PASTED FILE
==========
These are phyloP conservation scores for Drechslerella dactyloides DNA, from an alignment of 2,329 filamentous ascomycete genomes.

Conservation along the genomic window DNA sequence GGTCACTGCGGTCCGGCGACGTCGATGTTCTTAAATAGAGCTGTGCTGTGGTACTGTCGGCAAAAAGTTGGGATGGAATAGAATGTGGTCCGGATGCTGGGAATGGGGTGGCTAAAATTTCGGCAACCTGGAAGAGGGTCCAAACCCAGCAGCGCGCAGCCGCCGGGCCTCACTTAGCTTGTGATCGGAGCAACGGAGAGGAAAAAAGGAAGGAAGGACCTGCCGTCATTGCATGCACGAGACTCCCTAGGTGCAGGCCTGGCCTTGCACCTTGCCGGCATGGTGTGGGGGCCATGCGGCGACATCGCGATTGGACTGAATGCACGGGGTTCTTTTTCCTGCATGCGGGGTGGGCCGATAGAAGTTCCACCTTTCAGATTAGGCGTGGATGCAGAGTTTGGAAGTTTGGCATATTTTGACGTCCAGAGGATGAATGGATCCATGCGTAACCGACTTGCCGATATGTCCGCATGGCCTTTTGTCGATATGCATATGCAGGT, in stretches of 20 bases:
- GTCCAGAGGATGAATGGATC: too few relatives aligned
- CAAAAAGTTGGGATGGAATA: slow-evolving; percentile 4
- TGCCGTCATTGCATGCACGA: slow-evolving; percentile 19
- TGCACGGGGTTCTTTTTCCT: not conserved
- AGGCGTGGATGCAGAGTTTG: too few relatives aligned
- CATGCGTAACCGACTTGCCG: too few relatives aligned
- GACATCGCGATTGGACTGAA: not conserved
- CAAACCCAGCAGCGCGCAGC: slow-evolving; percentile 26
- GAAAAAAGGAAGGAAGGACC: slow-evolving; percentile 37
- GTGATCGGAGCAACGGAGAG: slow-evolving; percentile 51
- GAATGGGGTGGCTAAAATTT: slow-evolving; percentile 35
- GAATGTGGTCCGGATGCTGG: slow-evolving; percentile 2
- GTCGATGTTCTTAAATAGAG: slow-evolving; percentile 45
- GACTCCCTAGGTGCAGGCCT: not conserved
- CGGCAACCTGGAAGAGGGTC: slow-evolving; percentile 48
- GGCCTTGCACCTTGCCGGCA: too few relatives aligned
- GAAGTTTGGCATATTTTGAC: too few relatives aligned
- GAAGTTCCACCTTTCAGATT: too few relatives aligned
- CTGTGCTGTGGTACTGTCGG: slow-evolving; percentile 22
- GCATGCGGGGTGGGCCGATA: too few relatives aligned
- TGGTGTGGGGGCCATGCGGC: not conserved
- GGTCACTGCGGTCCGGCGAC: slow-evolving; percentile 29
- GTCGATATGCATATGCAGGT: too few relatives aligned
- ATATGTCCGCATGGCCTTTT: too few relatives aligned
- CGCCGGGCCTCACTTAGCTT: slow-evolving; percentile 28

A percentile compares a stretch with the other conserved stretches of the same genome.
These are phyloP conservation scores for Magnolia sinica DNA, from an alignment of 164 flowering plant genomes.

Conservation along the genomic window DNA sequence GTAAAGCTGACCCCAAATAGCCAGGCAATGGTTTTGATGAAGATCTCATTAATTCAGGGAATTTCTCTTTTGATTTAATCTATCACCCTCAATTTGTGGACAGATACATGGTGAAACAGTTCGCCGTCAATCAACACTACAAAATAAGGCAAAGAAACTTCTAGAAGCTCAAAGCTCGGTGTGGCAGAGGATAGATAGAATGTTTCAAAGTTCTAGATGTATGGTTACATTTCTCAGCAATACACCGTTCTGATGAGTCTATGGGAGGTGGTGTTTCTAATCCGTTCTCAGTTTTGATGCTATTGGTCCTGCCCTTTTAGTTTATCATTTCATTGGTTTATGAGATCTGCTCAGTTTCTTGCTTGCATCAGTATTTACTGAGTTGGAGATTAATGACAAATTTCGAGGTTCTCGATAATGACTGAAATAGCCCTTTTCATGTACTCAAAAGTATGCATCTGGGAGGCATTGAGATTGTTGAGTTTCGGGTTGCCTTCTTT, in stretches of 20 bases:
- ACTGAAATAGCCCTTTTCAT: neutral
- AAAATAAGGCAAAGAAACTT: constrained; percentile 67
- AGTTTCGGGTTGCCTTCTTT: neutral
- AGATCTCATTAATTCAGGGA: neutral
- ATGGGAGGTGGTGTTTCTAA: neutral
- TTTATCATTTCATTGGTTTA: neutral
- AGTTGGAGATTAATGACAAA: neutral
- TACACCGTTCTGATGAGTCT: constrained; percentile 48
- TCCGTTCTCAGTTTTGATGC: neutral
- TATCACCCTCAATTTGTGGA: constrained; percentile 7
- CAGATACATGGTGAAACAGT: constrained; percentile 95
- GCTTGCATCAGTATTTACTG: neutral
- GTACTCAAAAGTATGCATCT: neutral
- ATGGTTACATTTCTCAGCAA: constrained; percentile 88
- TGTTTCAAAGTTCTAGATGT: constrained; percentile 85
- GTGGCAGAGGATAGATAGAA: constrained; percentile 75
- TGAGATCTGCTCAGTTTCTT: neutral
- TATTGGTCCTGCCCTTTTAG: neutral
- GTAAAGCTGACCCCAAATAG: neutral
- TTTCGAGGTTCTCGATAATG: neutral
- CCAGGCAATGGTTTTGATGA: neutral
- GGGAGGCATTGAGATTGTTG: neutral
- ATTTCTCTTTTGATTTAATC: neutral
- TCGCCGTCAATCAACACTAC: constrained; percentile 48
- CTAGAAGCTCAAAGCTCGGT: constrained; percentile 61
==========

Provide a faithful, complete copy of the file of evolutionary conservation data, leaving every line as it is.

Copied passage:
These are phyloP conservation scores for Drechslerella dactyloides DNA, from an alignment of 2,329 filamentous ascomycete genomes.

Conservation along the genomic window DNA sequence GGTCACTGCGGTCCGGCGACGTCGATGTTCTTAAATAGAGCTGTGCTGTGGTACTGTCGGCAAAAAGTTGGGATGGAATAGAATGTGGTCCGGATGCTGGGAATGGGGTGGCTAAAATTTCGGCAACCTGGAAGAGGGTCCAAACCCAGCAGCGCGCAGCCGCCGGGCCTCACTTAGCTTGTGATCGGAGCAACGGAGAGGAAAAAAGGAAGGAAGGACCTGCCGTCATTGCATGCACGAGACTCCCTAGGTGCAGGCCTGGCCTTGCACCTTGCCGGCATGGTGTGGGGGCCATGCGGCGACATCGCGATTGGACTGAATGCACGGGGTTCTTTTTCCTGCATGCGGGGTGGGCCGATAGAAGTTCCACCTTTCAGATTAGGCGTGGATGCAGAGTTTGGAAGTTTGGCATATTTTGACGTCCAGAGGATGAATGGATCCATGCGTAACCGACTTGCCGATATGTCCGCATGGCCTTTTGTCGATATGCATATGCAGGT, in stretches of 20 bases:
- GTCCAGAGGATGAATGGATC: too few relatives aligned
- CAAAAAGTTGGGATGGAATA: slow-evolving; percentile 4
- TGCCGTCATTGCATGCACGA: slow-evolving; percentile 19
- TGCACGGGGTTCTTTTTCCT: not conserved
- AGGCGTGGATGCAGAGTTTG: too few relatives aligned
- CATGCGTAACCGACTTGCCG: too few relatives aligned
- GACATCGCGATTGGACTGAA: not conserved
- CAAACCCAGCAGCGCGCAGC: slow-evolving; percentile 26
- GAAAAAAGGAAGGAAGGACC: slow-evolving; percentile 37
- GTGATCGGAGCAACGGAGAG: slow-evolving; percentile 51
- GAATGGGGTGGCTAAAATTT: slow-evolving; percentile 35
- GAATGTGGTCCGGATGCTGG: slow-evolving; percentile 2
- GTCGATGTTCTTAAATAGAG: slow-evolving; percentile 45
- GACTCCCTAGGTGCAGGCCT: not conserved
- CGGCAACCTGGAAGAGGGTC: slow-evolving; percentile 48
- GGCCTTGCACCTTGCCGGCA: too few relatives aligned
- GAAGTTTGGCATATTTTGAC: too few relatives aligned
- GAAGTTCCACCTTTCAGATT: too few relatives aligned
- CTGTGCTGTGGTACTGTCGG: slow-evolving; percentile 22
- GCATGCGGGGTGGGCCGATA: too few relatives aligned
- TGGTGTGGGGGCCATGCGGC: not conserved
- GGTCACTGCGGTCCGGCGAC: slow-evolving; percentile 29
- GTCGATATGCATATGCAGGT: too few relatives aligned
- ATATGTCCGCATGGCCTTTT: too few relatives aligned
- CGCCGGGCCTCACTTAGCTT: slow-evolving; percentile 28

A percentile compares a stretch with the other conserved stretches of the same genome.
These are phyloP conservation scores for Magnolia sinica DNA, from an alignment of 164 flowering plant genomes.

Conservation along the genomic window DNA sequence GTAAAGCTGACCCCAAATAGCCAGGCAATGGTTTTGATGAAGATCTCATTAATTCAGGGAATTTCTCTTTTGATTTAATCTATCACCCTCAATTTGTGGACAGATACATGGTGAAACAGTTCGCCGTCAATCAACACTACAAAATAAGGCAAAGAAACTTCTAGAAGCTCAAAGCTCGGTGTGGCAGAGGATAGATAGAATGTTTCAAAGTTCTAGATGTATGGTTACATTTCTCAGCAATACACCGTTCTGATGAGTCTATGGGAGGTGGTGTTTCTAATCCGTTCTCAGTTTTGATGCTATTGGTCCTGCCCTTTTAGTTTATCATTTCATTGGTTTATGAGATCTGCTCAGTTTCTTGCTTGCATCAGTATTTACTGAGTTGGAGATTAATGACAAATTTCGAGGTTCTCGATAATGACTGAAATAGCCCTTTTCATGTACTCAAAAGTATGCATCTGGGAGGCATTGAGATTGTTGAGTTTCGGGTTGCCTTCTTT, in stretches of 20 bases:
- ACTGAAATAGCCCTTTTCAT: neutral
- AAAATAAGGCAAAGAAACTT: constrained; percentile 67
- AGTTTCGGGTTGCCTTCTTT: neutral
- AGATCTCATTAATTCAGGGA: neutral
- ATGGGAGGTGGTGTTTCTAA: neutral
- TTTATCATTTCATTGGTTTA: neutral
- AGTTGGAGATTAATGACAAA: neutral
- TACACCGTTCTGATGAGTCT: constrained; percentile 48
- TCCGTTCTCAGTTTTGATGC: neutral
- TATCACCCTCAATTTGTGGA: constrained; percentile 7
- CAGATACATGGTGAAACAGT: constrained; percentile 95
- GCTTGCATCAGTATTTACTG: neutral
- GTACTCAAAAGTATGCATCT: neutral
- ATGGTTACATTTCTCAGCAA: constrained; percentile 88
- TGTTTCAAAGTTCTAGATGT: constrained; percentile 85
- GTGGCAGAGGATAGATAGAA: constrained; percentile 75
- TGAGATCTGCTCAGTTTCTT: neutral
- TATTGGTCCTGCCCTTTTAG: neutral
- GTAAAGCTGACCCCAAATAG: neutral
- TTTCGAGGTTCTCGATAATG: neutral
- CCAGGCAATGGTTTTGATGA: neutral
- GGGAGGCATTGAGATTGTTG: neutral
- ATTTCTCTTTTGATTTAATC: neutral
- TCGCCGTCAATCAACACTAC: constrained; percentile 48
- CTAGAAGCTCAAAGCTCGGT: constrained; percentile 61